For all his Lordship knows, but they are Wood?
Yet hence the Poor are cloth’d, the Hungry sedo;
170 The Lab'rer bears: What his hard Heart denies,
His charitable Vanity supplies. [i.e. as if they were wood. Warton compares This is a fact; a reverend Dean preaching at to Pope's disadvantage Young's passage on the Court, threatened the sinner with punishment in same subject in Universal Passion, Sat. 1.] “a place which he thought it not decent to name
The false Taste in Music, improper to the in so polite an assembly.”. P. subjects, as of light airs in churches, often prac- 6 Taxes the incongruity of Ornaments (tho' tised by the organists, &c. P.
sometimes practised by the ancients) where an 3-And in Painting (from which even Italy is open mouth ejects the water into a fountain, or not free) of naked figures in Churches, &c. which where the shocking images of serpents, &c. are has obliged some Popes to put draperies on some introduced in Grotto's or Buffets. 'P. of those of the best masters.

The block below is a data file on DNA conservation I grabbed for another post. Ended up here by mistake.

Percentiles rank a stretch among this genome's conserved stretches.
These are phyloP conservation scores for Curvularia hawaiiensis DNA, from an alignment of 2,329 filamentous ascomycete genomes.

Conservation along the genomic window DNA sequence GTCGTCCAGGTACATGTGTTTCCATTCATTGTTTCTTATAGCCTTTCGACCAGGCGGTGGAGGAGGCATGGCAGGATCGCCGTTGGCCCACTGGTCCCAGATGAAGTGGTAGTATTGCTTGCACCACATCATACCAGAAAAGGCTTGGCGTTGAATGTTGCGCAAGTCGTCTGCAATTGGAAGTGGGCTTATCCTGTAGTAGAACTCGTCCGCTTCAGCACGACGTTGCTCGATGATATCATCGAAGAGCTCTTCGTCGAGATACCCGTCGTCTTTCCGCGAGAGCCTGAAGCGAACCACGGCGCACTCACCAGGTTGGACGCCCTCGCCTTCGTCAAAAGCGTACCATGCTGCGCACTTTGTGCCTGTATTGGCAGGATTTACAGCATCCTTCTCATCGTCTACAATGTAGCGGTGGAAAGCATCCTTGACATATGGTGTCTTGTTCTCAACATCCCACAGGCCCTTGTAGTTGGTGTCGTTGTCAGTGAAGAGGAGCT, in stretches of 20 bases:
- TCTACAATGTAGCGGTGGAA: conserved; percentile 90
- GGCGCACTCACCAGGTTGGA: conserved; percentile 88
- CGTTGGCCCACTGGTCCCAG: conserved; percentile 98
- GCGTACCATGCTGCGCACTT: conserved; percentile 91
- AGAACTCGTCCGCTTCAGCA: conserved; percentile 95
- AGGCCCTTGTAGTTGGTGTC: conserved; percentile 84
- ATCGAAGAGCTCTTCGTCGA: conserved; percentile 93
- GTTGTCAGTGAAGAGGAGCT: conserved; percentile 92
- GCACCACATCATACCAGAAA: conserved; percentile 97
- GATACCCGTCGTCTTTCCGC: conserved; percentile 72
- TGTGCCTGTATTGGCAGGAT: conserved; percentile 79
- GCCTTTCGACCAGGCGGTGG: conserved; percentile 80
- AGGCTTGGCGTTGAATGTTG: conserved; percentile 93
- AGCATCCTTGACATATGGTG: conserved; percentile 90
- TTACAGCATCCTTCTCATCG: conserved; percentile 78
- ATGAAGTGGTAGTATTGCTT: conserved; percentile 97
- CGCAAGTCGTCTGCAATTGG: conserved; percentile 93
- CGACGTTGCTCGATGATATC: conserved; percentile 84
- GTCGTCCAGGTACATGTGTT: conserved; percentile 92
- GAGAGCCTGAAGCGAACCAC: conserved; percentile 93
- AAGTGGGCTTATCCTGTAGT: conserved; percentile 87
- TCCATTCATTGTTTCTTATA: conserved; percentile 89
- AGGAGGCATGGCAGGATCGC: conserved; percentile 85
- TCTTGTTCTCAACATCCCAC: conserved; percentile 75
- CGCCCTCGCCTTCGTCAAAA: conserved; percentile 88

7 Is this a dinner, &c.] The proud Festivals * Verrio or Laguerre.) Verrio (Antonio) of some men are here set forth to ridicule, where painted many ceilings, &c. at Windsor, Hampton pride destroys the ease, and formal regularity all court, &c. and Laguerre at Blenheim-castle, and the pleasurable enjoyment of the entertainment. P. other places. P. (Verrio's ceilings at Windsor 8 Sancho's dread Doctor) See Don Quixote, are referred to in Windsor Forest, v. 305. The chap. xlvii. P. line in the text was said exactly to describe the 9. Yet hence the Poor, &c.) The Moral of the ceilings at Canons; but Pope in a letter to Aaron whole, where PROVIDENCE is justified in giving Hill (Feb. 3, 1732) asserts that the frescoes there Wealth to those who squander it in this manner. were not by the painters mentioned and that the A bad Taste employs more hands, and diffuses rest of the description was equally inapplicable. Expence more than a good one.
This recurs to See Roscoe's Life.]
what is laid down in Book i. Epist. 11. v. 230-7, s Who never mentions Hell to ears polite.) and in the Epistle preceding this, v. 161, &c. P.